Sports Hernia

Posterior Inguinal Wall Weakness ‘Sports hernia’:

  • Usually male football players who have a long history of gradually worsening, poorly localised pain aggravated by activity, especially kicking
  • These patients are often classified as having ‘inguinal insufficiency’, ‘footballer’s hernia’, ‘sportsman’s hernia’ and ‘Gilmores Groin’
  • This diagnosis is controversial as to its existence. If a patient presents with groin pain , please see the section on adductor strain or tendonopathy


It is thought that dilation of the external inguinal ring may be caused by a number of different pathologies, including :

  • A tear in the transversalis or external oblique aponeurosis. This may be due to an increase in intrabdominal pressure in sport
  • A tear in the conjoined tendon. This may be due to intense sporting activity, particularly kicking which places an increased downward pressure on the conjoined tendon and muscle fatigue.
  • A separation of the inguinal ligament from the conjoined tendon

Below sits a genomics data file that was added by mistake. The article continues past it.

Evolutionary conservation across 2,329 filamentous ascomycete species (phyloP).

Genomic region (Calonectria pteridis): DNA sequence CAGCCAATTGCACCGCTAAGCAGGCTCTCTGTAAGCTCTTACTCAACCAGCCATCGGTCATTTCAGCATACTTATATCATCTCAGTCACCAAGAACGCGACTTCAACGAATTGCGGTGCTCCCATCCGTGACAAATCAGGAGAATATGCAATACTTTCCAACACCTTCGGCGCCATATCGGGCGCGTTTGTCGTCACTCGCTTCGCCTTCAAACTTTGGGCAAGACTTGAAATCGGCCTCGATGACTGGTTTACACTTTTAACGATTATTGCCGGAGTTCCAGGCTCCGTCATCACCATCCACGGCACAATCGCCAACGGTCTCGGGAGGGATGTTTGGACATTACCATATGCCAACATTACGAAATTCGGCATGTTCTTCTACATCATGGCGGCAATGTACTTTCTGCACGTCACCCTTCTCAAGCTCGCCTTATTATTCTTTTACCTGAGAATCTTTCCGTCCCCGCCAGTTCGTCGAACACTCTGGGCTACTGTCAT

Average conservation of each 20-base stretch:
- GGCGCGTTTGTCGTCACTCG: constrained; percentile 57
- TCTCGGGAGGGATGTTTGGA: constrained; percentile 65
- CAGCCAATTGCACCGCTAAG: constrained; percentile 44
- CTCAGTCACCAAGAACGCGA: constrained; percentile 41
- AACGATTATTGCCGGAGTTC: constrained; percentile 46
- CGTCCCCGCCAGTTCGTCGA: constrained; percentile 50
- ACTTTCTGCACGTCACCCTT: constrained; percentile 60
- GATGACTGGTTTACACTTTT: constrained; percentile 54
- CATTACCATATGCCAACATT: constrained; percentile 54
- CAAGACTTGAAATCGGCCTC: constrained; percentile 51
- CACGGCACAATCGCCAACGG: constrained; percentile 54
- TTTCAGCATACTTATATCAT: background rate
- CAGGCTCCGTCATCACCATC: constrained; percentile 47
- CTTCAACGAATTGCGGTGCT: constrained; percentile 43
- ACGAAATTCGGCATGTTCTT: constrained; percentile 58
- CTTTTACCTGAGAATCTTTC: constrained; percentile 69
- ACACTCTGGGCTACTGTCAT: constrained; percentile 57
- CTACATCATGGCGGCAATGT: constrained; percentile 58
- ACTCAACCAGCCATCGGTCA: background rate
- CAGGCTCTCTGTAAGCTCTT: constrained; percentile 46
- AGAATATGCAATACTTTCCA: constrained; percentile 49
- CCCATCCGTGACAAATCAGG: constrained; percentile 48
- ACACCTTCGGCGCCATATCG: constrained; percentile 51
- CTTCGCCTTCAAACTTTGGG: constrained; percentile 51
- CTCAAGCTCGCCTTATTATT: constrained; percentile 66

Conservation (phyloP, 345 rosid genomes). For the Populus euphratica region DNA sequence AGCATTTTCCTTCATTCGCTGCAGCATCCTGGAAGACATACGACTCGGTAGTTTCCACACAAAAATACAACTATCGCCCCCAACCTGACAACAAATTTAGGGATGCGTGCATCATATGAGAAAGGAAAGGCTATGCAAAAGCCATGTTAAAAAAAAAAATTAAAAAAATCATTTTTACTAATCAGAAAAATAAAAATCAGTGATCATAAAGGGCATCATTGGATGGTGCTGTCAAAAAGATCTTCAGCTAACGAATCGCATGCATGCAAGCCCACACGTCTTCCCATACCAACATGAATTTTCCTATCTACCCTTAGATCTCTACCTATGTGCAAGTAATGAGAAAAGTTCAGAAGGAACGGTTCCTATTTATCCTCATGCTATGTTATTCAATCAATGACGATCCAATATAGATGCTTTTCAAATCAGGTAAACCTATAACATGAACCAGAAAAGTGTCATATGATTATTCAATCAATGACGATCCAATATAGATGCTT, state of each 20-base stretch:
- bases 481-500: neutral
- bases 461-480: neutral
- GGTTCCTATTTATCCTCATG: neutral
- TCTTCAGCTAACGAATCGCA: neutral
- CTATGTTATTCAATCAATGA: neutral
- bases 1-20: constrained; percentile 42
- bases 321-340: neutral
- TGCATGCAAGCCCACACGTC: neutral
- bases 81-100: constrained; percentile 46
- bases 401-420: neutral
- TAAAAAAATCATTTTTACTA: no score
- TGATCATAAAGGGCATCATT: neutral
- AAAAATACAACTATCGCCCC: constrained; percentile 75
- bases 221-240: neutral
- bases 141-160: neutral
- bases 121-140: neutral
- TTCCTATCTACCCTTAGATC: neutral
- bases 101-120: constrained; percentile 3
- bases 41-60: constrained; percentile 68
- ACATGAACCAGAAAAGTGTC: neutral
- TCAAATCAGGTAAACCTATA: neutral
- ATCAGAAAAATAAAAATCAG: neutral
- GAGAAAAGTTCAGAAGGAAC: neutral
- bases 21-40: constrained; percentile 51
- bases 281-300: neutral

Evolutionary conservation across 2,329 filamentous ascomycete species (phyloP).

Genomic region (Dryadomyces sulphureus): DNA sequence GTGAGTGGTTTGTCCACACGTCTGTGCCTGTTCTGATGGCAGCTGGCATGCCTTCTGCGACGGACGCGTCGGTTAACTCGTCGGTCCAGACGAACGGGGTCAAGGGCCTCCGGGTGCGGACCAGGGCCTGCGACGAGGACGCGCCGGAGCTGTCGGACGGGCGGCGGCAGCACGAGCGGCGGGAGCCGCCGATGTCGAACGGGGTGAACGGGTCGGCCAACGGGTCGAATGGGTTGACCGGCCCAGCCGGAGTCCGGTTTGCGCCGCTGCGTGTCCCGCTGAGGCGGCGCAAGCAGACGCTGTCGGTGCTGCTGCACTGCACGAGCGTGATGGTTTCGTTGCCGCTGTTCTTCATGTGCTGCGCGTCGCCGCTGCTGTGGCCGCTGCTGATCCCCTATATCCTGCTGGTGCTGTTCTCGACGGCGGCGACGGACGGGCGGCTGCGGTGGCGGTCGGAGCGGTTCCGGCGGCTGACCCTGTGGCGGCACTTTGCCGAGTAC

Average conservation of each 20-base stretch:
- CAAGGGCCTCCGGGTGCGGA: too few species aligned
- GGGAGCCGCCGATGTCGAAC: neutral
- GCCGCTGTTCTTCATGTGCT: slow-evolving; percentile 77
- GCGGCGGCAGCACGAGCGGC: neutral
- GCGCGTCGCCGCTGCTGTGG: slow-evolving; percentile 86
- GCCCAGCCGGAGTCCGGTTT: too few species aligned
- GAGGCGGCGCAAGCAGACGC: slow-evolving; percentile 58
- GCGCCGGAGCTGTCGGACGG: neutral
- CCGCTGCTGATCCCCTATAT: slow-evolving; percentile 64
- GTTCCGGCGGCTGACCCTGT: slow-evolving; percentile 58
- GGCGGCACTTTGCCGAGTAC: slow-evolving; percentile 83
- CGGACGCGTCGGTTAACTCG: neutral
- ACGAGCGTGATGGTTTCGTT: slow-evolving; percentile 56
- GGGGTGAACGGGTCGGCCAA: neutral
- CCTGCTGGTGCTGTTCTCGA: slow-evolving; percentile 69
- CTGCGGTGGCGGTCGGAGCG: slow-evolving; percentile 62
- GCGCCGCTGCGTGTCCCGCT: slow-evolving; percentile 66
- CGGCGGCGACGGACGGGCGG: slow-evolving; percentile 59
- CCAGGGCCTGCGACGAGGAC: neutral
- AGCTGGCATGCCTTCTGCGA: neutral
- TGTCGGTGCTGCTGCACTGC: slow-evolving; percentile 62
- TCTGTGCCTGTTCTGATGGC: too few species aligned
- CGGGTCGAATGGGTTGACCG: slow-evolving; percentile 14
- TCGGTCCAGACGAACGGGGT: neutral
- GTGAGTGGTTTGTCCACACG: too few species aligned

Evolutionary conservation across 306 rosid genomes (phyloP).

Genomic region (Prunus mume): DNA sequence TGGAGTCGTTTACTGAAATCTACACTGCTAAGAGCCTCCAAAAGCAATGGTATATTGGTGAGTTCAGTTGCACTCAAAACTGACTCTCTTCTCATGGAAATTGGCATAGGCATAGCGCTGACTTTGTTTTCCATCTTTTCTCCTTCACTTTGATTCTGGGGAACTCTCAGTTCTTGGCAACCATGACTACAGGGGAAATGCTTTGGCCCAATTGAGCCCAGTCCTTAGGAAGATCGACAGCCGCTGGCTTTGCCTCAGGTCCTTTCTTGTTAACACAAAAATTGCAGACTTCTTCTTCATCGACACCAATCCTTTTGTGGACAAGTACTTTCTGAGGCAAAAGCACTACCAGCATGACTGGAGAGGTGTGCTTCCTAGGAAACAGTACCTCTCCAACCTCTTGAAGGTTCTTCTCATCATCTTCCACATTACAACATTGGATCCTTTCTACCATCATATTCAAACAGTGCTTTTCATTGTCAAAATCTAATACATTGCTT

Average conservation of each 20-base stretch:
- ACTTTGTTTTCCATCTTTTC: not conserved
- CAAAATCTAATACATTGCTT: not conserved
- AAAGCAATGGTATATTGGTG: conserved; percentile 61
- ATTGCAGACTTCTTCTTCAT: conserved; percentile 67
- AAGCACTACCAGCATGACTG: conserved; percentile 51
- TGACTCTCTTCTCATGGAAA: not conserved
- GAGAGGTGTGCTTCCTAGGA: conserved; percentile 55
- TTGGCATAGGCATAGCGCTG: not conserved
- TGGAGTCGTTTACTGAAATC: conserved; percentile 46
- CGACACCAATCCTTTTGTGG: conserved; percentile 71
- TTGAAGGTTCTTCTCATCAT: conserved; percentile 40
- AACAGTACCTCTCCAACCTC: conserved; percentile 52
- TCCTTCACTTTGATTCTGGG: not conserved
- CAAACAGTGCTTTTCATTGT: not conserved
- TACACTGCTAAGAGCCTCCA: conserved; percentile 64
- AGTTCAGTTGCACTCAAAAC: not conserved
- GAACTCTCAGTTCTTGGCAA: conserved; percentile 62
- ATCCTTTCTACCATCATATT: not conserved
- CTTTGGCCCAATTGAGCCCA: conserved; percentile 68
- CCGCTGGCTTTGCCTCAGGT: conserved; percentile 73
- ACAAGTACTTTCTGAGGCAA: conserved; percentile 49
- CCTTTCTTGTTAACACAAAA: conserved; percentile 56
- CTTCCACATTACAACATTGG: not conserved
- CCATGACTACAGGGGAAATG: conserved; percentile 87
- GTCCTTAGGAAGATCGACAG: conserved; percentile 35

• Tearing of the conjoined tendon from the pubic tubercle


Sportsmen’s groin, a localized bulge in the posterior inguinal wall with compression of the genital

Sportsmen’s groin, a localized bulge in the posterior inguinal wall with compression of the genital branch of the genitofemoral nerve

Subjective History:

  • Usually an insidious onset of pain 
  • May present as an acute injury followed by chronic pain
  • Pain will usually will occur near the end or after activity 
  • As the condition progresses, the pain will worsen and start to occur earlier in the activity 
  • The pain is usually located in the posterior inguinal floor inside the external ring.
  • The patient may describe radiation of pain into the testicle, adductors or laterally in the upper thigh
  • Pain usually aggravated by sudden movement, sneezing, coughing, sexual activity or valsalva manoeuvre.
  • Symptoms will tend to ease with prolonged rest from sporting activity , but will usually return once high intensity activity is resumed.

Objective Examination:

  • Maximal tenderness is usually felt over the pubic tubercle 
  • The most helpful diagnostic sign is dilation and or discomfort to palpation of the external inguinal ring after invagination of the scrotum 
  • There is some evidence that ultrasound examination and MRI may be able to detect hernias

Treatment :

  • Controversial pathology . More likely a chronic groin injury (tendinopathy)
  • Surgery not offered on the NHS 
  • Please refer to adductor tendinopathy for management


  • Image from OpenI – Licensed by CC

Select font size
Site colour